A disappointing experience, but fortunately I found more promising options: Hotel & Villa Auersperg is just a few corners away, a Bio Austria certified, family-driven, family-friendly place serving an about 95 percent organic breakfast buffet. When it comes to the contents of the mini-bar and the complimentary selection of tea and herbal tea on the room I was delighted to discover that all sweet and savoury snacks were organic, you only have to check on the teas and refreshments. Other pleasant surprises: the shampoo and liquid soap are organic and produced by a manufactury in town, the towels are washed with ecological detergents, and the complimentary good-night chocolate on the bed are organic and fairly traded.
The hotel also has a gastro bar cum cafe dubbed A* bar where you can have home-made organic soups and cakes, partially organic snacks, sandwiches, sweets, coffee as well as organic wines, teas and juices. Its small, yet carefully selected daily menu caters for vegans, vegetarians, and omnivores alike, with generous servings. With the relaxed atmosphere of a mundane hotel bar the place is also worth a visit when you're not staying at the hotel. Their assortment of spirits for a relaxed drink at the bar however does not include organic ones as far as I could see. The kitchen closes around 22:30 pm.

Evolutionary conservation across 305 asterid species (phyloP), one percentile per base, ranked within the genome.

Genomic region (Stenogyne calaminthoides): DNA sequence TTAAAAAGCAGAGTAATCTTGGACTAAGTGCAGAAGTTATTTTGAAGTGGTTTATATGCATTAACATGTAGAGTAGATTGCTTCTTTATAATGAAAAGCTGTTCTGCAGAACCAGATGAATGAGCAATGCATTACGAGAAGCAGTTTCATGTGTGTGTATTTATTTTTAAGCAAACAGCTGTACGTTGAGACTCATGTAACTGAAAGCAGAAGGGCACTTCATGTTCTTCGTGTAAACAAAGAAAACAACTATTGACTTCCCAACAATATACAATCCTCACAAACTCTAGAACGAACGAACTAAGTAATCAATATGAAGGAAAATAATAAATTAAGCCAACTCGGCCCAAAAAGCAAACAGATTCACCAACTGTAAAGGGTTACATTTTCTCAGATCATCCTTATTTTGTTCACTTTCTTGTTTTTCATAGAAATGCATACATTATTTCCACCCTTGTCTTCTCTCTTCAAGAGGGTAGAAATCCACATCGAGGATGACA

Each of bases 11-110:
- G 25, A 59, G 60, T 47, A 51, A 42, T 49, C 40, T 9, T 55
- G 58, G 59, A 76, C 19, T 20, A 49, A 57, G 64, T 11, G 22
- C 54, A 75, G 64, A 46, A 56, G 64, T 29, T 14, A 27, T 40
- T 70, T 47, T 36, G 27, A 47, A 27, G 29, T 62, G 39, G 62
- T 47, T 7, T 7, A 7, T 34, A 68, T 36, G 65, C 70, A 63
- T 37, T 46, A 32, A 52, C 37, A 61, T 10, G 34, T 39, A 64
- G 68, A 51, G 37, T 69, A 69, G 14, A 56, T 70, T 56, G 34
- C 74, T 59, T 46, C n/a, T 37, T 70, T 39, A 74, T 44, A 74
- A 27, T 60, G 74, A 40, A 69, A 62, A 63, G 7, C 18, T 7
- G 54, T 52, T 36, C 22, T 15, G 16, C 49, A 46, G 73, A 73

Last but not least the hotel which consists of two spacious adjacent houses (the "hotel" and the "villa") is driven in accordance with the Economy for the Common Good principles. The only disappointment: What could be a pleasant park in the backyard of the villa (and certainly was a garden once upon a time) is an embarassing parking lot for guests. This is also the place to fetch a bicycle for a city ride.